Jim Irsay was heading to an Alcoholics Anonymous meeting in San Francisco when a homeless woman stopped him to warn about dark creatures that drag people into the ocean and kill them.
The Indianapolis Colts owner expressed his concern and told her he'd pray about it.
''It's not always drugs or alcohol. Some of it is just a mental illness,'' Irsay said in a lengthy two-part interview on the AP Pro Football Podcast. ''A lot of times these things are genetic, inherited illnesses that come with people, like bipolar, alcoholism or depression. So it's really something myself and my family are really passionate about as we move forward. There's just so much more work to be done.''
Irsay, who has publicly battled alcoholism and addiction, has made it a personal mission to help people such as that homeless woman and many others by breaking down barriers surrounding mental health. The Colts are leading the charge with their '' Kicking The Stigma'' initiative, which has raised millions to provide resources around mental health and encourages anyone battling these illnesses to seek the help they need.
''I know what it's like to be at hell's gates. I know what it's like to feel the bars of hell and be in that darkness,'' the 63-year-old Irsay said.
''When I do this work, it's to try to save and help one person, one at a time, not because of our brand, not because it looks good for the family to have a great charity. None of that stuff. It's the empathy and the tremendous compassion that you develop as a human being because we're taught from what we go through, we can share our strength, hope and experience to alleviate suffering from others.''
Irsay continues to purchase national television ads, featuring players and celebrities, on various major networks and during NFL game broadcasts to raise awareness. The goal is to change the narrative surrounding mental health issues. Players past and present, including Hall of Fame quarterback Peyton Manning, have embraced the Irsay family's message because it's personal to them.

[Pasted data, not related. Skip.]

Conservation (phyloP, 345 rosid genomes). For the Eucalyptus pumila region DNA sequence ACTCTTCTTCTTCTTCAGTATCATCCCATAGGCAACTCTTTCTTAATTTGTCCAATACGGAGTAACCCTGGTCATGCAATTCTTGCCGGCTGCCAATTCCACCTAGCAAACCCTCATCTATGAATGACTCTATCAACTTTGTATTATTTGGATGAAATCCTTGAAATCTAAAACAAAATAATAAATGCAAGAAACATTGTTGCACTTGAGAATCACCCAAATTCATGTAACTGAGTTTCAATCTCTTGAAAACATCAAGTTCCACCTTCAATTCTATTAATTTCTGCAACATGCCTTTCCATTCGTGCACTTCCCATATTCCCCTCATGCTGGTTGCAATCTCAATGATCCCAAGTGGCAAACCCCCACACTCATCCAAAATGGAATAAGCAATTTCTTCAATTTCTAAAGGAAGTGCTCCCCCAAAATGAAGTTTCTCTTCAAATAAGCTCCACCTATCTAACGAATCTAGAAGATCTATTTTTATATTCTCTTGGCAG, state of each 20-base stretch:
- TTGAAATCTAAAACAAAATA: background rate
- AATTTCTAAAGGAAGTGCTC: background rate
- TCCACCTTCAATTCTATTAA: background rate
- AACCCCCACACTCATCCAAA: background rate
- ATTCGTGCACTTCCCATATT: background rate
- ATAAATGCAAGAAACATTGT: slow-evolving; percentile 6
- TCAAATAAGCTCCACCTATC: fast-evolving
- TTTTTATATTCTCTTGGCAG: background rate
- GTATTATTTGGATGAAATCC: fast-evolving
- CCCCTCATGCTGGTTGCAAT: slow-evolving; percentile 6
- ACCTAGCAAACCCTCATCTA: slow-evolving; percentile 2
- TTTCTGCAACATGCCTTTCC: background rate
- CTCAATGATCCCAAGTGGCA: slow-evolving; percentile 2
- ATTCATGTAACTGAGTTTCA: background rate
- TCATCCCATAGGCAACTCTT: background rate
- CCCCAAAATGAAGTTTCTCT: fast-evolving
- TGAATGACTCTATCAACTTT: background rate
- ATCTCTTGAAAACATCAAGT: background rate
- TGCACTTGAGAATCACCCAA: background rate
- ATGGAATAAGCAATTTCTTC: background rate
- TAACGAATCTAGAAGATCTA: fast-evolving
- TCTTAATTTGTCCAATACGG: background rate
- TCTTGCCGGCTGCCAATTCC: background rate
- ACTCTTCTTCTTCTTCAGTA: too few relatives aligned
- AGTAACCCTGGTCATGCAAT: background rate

''I think that's why it's been so well-received and connected with so many people, because it is coming from a lived experience,'' said Kalen Jackson, one of Irsay's three daughters who is a co-owner and the team's vice chairman. ''It's coming from a genuine place of understanding, and having lived those dark moments, having lived that - in my case, I have anxiety - it's still part of my day-to-day life. So, I think it enables us to really connect in a genuine way with people on this. And I think that's part of why it's been so well-received.''
Irsay inherited the team after his father, Robert, died in 1997, and he prevailed in a legal battle with his stepmother to retain ownership. Jim Irsay played linebacker at SMU before an ankle injury ended his career and several surgeries led to his dependence on prescription medications. He fought drug addiction and drew a six-game suspension after pleading guilty to operating a vehicle while intoxicated in September 2014. He was also fined $500,000.
''My self-will had to be abandoned because my self-will was killing me,'' Irsay said. ''The only way I could be helped was to surrender and give way to become teachable and give way to some power greater than me.''
Irsay doesn't shy away from discussing his past troubles because it helps define the man he is now. He's not shy about speaking his mind on any topic, including Washington Commanders owner Dan Snyder, who is at the center of multiple investigations into allegations of sexual harassment and financial impropriety.
Despite NFL Commissioner Roger Goodell's recommendation to owners to reserve judgment until the league's investigation is complete, Irsay said last week there is '' merit to remove '' Snyder.
Irsay is particularly concerned about the allegations of workplace misconduct.
''Having three daughters, seven granddaughters, that's just not .... we have to look at the investigation and see the finality of certain things that happened because there's been a lot of different things that have happened,'' Irsay said. ''But you can't shy away from the fact of it's an unfortunate situation. But I believe it's in the best interests of the National Football League that we look it squarely in the eye and deal with it. I think America, the world, expects us to, as leaders.''
Whether it's kicking the stigma on mental health or being the lone owner willing to take a public stance against a colleague, Irsay isn't afraid to lead the charge.
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